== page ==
Jim Billington was deeply involved in trying to help those dealing with autism for years before founding Hidden Wings in 2009. It was the subject of a conversation he had with Mickey Hart when the two men first met through mutual friends in 2001. Billington had been thinking about rhythm and how to turn it into a language relatable to the autistic but hadn’t yet come up with a solution.

“Mickey had been working with helping Alzheimer’s patients through music for more than 20 years, and when he heard I was involved with autism, he thought it could also be applied to that. The result of the conversation was a relationship that’s now spanned 14 years and lead to the development of drums specifically for Hidden Wings. They all have the logo “NSL,” meaning “not so loud” on them.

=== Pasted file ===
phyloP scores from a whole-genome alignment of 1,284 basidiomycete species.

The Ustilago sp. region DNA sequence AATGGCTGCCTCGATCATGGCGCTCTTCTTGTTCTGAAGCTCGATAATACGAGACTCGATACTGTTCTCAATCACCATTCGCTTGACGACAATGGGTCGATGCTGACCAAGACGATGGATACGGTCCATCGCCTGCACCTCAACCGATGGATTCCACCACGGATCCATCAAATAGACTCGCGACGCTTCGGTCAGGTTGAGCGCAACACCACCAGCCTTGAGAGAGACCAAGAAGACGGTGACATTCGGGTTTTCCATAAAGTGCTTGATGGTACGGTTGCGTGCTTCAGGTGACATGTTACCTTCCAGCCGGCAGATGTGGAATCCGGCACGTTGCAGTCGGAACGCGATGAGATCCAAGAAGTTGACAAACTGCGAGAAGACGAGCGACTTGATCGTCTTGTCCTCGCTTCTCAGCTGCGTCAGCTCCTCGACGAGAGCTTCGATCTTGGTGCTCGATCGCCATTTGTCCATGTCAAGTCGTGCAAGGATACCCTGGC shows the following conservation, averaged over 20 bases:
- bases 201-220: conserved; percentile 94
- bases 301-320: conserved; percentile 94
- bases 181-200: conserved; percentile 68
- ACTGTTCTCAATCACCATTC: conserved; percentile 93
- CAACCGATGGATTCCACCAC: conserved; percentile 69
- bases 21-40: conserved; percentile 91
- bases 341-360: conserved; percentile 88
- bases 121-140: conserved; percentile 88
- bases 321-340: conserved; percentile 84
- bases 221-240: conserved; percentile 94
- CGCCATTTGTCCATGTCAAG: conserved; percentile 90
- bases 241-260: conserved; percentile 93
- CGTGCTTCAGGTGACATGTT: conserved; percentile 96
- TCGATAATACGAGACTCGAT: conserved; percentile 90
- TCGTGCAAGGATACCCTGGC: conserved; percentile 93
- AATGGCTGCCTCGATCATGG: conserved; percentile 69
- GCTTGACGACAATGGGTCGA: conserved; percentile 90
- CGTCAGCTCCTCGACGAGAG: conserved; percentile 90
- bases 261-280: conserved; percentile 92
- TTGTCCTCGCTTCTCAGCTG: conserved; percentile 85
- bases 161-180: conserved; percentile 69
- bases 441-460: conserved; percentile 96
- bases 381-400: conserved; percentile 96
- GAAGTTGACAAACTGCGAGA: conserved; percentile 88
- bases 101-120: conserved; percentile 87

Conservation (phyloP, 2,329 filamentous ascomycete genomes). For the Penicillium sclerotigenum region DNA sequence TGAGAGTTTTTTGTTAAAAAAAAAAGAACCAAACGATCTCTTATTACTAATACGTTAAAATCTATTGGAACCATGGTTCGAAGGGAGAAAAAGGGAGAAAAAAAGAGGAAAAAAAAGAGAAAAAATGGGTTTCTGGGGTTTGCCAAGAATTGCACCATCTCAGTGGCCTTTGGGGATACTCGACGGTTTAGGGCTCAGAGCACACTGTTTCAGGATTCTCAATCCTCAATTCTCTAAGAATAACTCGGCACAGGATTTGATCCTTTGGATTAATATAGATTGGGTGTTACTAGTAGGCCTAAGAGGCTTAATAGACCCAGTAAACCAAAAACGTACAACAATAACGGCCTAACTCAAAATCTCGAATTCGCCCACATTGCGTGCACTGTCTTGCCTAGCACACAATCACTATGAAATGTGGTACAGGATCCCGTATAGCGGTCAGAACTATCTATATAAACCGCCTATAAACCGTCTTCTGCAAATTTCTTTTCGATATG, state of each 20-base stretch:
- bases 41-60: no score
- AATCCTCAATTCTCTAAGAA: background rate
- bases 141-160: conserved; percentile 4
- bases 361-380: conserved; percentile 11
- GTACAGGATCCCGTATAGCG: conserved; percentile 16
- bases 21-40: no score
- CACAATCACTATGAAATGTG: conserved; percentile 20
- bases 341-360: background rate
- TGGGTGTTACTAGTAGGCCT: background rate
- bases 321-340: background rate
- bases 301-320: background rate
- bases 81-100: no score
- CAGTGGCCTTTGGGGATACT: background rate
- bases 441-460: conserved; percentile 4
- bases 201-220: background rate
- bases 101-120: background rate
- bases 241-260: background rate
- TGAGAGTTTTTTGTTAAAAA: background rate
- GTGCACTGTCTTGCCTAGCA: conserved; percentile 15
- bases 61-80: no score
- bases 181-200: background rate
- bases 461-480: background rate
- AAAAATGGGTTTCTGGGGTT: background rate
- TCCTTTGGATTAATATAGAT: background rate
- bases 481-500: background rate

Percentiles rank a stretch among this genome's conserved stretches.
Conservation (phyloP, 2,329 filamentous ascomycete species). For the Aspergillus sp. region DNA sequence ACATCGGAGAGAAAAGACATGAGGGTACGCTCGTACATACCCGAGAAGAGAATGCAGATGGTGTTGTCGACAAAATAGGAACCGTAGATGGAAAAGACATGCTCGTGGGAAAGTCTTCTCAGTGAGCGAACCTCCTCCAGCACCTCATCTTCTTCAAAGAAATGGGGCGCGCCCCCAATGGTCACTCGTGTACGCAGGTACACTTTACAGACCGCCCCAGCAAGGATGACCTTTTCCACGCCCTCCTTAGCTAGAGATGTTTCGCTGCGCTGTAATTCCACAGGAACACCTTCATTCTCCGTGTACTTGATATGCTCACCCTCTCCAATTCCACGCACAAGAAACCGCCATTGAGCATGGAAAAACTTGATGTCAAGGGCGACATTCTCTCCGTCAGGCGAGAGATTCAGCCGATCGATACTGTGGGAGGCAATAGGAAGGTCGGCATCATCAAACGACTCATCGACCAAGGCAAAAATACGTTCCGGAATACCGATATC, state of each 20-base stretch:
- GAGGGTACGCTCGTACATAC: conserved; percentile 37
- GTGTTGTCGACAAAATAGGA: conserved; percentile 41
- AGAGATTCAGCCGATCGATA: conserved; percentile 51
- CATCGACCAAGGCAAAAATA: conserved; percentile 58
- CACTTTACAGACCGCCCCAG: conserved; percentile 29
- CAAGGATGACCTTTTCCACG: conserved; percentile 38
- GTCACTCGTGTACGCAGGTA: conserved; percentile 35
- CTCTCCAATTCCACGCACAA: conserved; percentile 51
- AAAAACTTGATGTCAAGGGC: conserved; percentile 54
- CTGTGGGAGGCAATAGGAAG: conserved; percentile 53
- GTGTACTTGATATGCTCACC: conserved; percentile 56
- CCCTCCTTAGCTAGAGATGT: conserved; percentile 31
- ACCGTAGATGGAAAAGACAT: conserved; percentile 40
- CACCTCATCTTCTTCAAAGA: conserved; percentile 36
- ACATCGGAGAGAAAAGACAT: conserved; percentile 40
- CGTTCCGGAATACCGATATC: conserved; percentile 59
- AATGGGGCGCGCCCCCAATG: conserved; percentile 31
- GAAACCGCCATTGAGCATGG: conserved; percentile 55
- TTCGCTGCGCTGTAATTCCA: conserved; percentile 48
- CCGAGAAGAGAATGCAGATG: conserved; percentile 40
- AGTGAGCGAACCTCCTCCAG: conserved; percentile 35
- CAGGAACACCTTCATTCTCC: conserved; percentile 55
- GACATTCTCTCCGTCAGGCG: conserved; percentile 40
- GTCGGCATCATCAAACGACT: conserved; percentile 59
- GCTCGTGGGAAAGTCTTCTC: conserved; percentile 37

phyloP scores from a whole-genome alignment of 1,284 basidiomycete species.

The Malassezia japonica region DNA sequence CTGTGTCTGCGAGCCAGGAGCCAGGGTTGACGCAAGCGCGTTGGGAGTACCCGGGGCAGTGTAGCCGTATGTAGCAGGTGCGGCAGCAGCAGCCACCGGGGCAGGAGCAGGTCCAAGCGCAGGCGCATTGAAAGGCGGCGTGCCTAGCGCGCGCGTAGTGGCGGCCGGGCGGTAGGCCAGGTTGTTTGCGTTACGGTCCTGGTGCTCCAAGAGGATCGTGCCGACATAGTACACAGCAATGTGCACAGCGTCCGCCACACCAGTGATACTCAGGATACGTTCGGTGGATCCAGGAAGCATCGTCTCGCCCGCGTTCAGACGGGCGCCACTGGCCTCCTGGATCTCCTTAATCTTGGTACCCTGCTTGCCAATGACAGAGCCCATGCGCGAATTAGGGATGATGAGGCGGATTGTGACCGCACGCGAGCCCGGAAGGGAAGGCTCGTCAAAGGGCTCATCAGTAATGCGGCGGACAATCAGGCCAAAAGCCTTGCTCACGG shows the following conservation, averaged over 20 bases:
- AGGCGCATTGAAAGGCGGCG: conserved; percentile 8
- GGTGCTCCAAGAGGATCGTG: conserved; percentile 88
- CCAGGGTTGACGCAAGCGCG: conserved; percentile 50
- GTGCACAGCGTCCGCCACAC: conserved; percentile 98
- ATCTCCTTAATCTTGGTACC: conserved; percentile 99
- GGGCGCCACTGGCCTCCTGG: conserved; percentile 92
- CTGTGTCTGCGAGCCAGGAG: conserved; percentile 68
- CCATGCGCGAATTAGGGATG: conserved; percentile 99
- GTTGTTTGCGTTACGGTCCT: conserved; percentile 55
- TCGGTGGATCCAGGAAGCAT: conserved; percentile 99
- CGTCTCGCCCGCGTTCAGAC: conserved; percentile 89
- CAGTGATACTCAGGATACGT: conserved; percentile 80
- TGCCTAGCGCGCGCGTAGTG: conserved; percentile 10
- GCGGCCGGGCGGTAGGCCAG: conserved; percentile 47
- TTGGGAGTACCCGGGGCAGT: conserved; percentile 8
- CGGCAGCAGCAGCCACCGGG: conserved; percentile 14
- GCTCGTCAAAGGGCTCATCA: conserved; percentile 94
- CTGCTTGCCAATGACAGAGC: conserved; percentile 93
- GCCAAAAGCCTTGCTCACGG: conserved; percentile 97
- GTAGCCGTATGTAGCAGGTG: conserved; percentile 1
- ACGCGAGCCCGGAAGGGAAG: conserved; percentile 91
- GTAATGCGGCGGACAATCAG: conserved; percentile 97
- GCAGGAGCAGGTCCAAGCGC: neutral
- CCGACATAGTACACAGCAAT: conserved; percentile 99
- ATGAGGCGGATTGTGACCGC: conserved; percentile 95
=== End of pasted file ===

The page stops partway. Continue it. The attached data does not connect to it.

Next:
With Hart initially as the idea man, renown drum maker Remo Belli executed the drums, and has likewise developed a strong association with Hidden Wings. “Mickey’s the fire. Remo’s the fireplace,” Billington said of the man who has built drums and drum sets for everyone from the Rolling Stones to George Strait.

“Sensitivity to sound is a big issue for autistic people,” Billington added. “Drums, at the right tone, can sound like a heart beat. They can be very healing.”

The first drum Hart sent to Hidden Hills is not much larger than a tambourine and has a hand-written message on the skin: “Play me. I will make you happy.”  A much larger drum table sits in the middle of the main room at Hidden Hills. Students often gather around it, and communicate through the drum rhythm. “It helps calm the chaos,” said Billington.

Billington’s long term dream for Hidden Wings is a 10-acre campus. He candidly points out that they don’t have a “sugar daddy” of a donor giving them millions. But with support of the likes of Mickey Hart, Remo Belli, and now, Randy Donley, they’re on their way.

For more information about Hidden Wings, visit For more information about the Grateful Dead Family Jubilee Auction, visit